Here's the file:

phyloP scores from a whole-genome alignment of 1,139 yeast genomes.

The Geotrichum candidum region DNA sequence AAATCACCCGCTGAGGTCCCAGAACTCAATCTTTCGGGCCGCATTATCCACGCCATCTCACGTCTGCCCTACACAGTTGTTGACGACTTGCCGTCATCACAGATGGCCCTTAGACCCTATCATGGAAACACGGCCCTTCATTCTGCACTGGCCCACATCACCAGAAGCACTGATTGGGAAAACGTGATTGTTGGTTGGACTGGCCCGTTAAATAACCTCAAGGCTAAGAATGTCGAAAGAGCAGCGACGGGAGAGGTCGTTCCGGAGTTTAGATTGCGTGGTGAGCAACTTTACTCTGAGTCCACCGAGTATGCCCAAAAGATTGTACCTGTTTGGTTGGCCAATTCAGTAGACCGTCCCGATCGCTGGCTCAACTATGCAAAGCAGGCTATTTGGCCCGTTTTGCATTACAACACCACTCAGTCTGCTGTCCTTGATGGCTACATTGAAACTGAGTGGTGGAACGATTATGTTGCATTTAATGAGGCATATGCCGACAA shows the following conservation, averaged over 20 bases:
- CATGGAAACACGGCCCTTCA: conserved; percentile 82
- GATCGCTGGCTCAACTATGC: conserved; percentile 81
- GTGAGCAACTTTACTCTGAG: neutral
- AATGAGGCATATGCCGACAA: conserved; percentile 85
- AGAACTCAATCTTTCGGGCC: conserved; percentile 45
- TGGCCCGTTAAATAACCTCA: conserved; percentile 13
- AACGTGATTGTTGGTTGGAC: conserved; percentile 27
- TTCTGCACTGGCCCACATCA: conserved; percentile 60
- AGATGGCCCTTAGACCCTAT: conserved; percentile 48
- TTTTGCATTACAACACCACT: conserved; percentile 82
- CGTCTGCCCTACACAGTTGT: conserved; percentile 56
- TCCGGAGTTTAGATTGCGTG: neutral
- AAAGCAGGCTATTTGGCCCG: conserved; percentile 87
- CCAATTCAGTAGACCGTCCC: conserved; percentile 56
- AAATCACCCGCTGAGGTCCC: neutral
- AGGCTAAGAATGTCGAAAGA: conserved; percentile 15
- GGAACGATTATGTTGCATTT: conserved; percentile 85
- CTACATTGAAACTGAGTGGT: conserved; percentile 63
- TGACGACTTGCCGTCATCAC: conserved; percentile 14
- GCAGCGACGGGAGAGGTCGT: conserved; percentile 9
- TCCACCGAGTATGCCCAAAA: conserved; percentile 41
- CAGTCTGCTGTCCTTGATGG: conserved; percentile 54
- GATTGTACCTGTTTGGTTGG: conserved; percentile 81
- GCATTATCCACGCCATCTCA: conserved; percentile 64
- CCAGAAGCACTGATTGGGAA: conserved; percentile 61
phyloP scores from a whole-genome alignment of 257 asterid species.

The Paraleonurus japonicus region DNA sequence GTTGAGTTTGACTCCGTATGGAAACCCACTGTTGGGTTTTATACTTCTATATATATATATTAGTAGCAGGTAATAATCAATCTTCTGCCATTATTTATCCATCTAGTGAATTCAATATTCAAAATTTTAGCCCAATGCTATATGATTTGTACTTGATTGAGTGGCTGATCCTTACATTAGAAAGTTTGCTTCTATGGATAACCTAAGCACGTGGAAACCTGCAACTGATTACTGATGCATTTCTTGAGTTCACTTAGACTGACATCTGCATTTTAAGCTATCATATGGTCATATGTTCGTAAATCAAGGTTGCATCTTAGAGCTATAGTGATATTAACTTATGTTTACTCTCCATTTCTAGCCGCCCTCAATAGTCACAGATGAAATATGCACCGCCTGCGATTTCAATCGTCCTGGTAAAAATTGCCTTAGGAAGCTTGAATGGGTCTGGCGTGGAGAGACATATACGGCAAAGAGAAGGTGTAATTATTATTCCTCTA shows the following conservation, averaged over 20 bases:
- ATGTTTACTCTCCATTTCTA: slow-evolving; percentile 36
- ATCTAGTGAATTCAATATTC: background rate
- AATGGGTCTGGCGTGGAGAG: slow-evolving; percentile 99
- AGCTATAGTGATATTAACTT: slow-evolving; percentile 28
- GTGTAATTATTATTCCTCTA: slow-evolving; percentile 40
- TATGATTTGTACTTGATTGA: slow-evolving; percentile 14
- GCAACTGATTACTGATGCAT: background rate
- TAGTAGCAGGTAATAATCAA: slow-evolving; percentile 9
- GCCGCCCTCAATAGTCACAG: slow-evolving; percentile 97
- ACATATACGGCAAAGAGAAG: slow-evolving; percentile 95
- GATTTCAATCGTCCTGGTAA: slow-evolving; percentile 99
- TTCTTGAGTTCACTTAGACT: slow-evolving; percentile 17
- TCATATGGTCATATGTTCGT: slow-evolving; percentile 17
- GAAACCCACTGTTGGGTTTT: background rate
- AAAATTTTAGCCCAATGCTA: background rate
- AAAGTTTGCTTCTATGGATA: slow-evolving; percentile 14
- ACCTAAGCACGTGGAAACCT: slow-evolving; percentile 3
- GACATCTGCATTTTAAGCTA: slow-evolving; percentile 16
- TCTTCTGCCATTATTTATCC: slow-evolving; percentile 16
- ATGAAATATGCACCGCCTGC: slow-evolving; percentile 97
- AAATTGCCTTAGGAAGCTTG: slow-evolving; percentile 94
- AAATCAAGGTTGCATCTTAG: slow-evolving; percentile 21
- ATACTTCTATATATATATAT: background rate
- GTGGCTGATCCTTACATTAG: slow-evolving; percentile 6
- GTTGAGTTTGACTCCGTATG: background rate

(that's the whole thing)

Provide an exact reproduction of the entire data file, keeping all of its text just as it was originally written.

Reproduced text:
phyloP scores from a whole-genome alignment of 1,139 yeast genomes.

The Geotrichum candidum region DNA sequence AAATCACCCGCTGAGGTCCCAGAACTCAATCTTTCGGGCCGCATTATCCACGCCATCTCACGTCTGCCCTACACAGTTGTTGACGACTTGCCGTCATCACAGATGGCCCTTAGACCCTATCATGGAAACACGGCCCTTCATTCTGCACTGGCCCACATCACCAGAAGCACTGATTGGGAAAACGTGATTGTTGGTTGGACTGGCCCGTTAAATAACCTCAAGGCTAAGAATGTCGAAAGAGCAGCGACGGGAGAGGTCGTTCCGGAGTTTAGATTGCGTGGTGAGCAACTTTACTCTGAGTCCACCGAGTATGCCCAAAAGATTGTACCTGTTTGGTTGGCCAATTCAGTAGACCGTCCCGATCGCTGGCTCAACTATGCAAAGCAGGCTATTTGGCCCGTTTTGCATTACAACACCACTCAGTCTGCTGTCCTTGATGGCTACATTGAAACTGAGTGGTGGAACGATTATGTTGCATTTAATGAGGCATATGCCGACAA shows the following conservation, averaged over 20 bases:
- CATGGAAACACGGCCCTTCA: conserved; percentile 82
- GATCGCTGGCTCAACTATGC: conserved; percentile 81
- GTGAGCAACTTTACTCTGAG: neutral
- AATGAGGCATATGCCGACAA: conserved; percentile 85
- AGAACTCAATCTTTCGGGCC: conserved; percentile 45
- TGGCCCGTTAAATAACCTCA: conserved; percentile 13
- AACGTGATTGTTGGTTGGAC: conserved; percentile 27
- TTCTGCACTGGCCCACATCA: conserved; percentile 60
- AGATGGCCCTTAGACCCTAT: conserved; percentile 48
- TTTTGCATTACAACACCACT: conserved; percentile 82
- CGTCTGCCCTACACAGTTGT: conserved; percentile 56
- TCCGGAGTTTAGATTGCGTG: neutral
- AAAGCAGGCTATTTGGCCCG: conserved; percentile 87
- CCAATTCAGTAGACCGTCCC: conserved; percentile 56
- AAATCACCCGCTGAGGTCCC: neutral
- AGGCTAAGAATGTCGAAAGA: conserved; percentile 15
- GGAACGATTATGTTGCATTT: conserved; percentile 85
- CTACATTGAAACTGAGTGGT: conserved; percentile 63
- TGACGACTTGCCGTCATCAC: conserved; percentile 14
- GCAGCGACGGGAGAGGTCGT: conserved; percentile 9
- TCCACCGAGTATGCCCAAAA: conserved; percentile 41
- CAGTCTGCTGTCCTTGATGG: conserved; percentile 54
- GATTGTACCTGTTTGGTTGG: conserved; percentile 81
- GCATTATCCACGCCATCTCA: conserved; percentile 64
- CCAGAAGCACTGATTGGGAA: conserved; percentile 61
phyloP scores from a whole-genome alignment of 257 asterid species.

The Paraleonurus japonicus region DNA sequence GTTGAGTTTGACTCCGTATGGAAACCCACTGTTGGGTTTTATACTTCTATATATATATATTAGTAGCAGGTAATAATCAATCTTCTGCCATTATTTATCCATCTAGTGAATTCAATATTCAAAATTTTAGCCCAATGCTATATGATTTGTACTTGATTGAGTGGCTGATCCTTACATTAGAAAGTTTGCTTCTATGGATAACCTAAGCACGTGGAAACCTGCAACTGATTACTGATGCATTTCTTGAGTTCACTTAGACTGACATCTGCATTTTAAGCTATCATATGGTCATATGTTCGTAAATCAAGGTTGCATCTTAGAGCTATAGTGATATTAACTTATGTTTACTCTCCATTTCTAGCCGCCCTCAATAGTCACAGATGAAATATGCACCGCCTGCGATTTCAATCGTCCTGGTAAAAATTGCCTTAGGAAGCTTGAATGGGTCTGGCGTGGAGAGACATATACGGCAAAGAGAAGGTGTAATTATTATTCCTCTA shows the following conservation, averaged over 20 bases:
- ATGTTTACTCTCCATTTCTA: slow-evolving; percentile 36
- ATCTAGTGAATTCAATATTC: background rate
- AATGGGTCTGGCGTGGAGAG: slow-evolving; percentile 99
- AGCTATAGTGATATTAACTT: slow-evolving; percentile 28
- GTGTAATTATTATTCCTCTA: slow-evolving; percentile 40
- TATGATTTGTACTTGATTGA: slow-evolving; percentile 14
- GCAACTGATTACTGATGCAT: background rate
- TAGTAGCAGGTAATAATCAA: slow-evolving; percentile 9
- GCCGCCCTCAATAGTCACAG: slow-evolving; percentile 97
- ACATATACGGCAAAGAGAAG: slow-evolving; percentile 95
- GATTTCAATCGTCCTGGTAA: slow-evolving; percentile 99
- TTCTTGAGTTCACTTAGACT: slow-evolving; percentile 17
- TCATATGGTCATATGTTCGT: slow-evolving; percentile 17
- GAAACCCACTGTTGGGTTTT: background rate
- AAAATTTTAGCCCAATGCTA: background rate
- AAAGTTTGCTTCTATGGATA: slow-evolving; percentile 14
- ACCTAAGCACGTGGAAACCT: slow-evolving; percentile 3
- GACATCTGCATTTTAAGCTA: slow-evolving; percentile 16
- TCTTCTGCCATTATTTATCC: slow-evolving; percentile 16
- ATGAAATATGCACCGCCTGC: slow-evolving; percentile 97
- AAATTGCCTTAGGAAGCTTG: slow-evolving; percentile 94
- AAATCAAGGTTGCATCTTAG: slow-evolving; percentile 21
- ATACTTCTATATATATATAT: background rate
- GTGGCTGATCCTTACATTAG: slow-evolving; percentile 6
- GTTGAGTTTGACTCCGTATG: background rate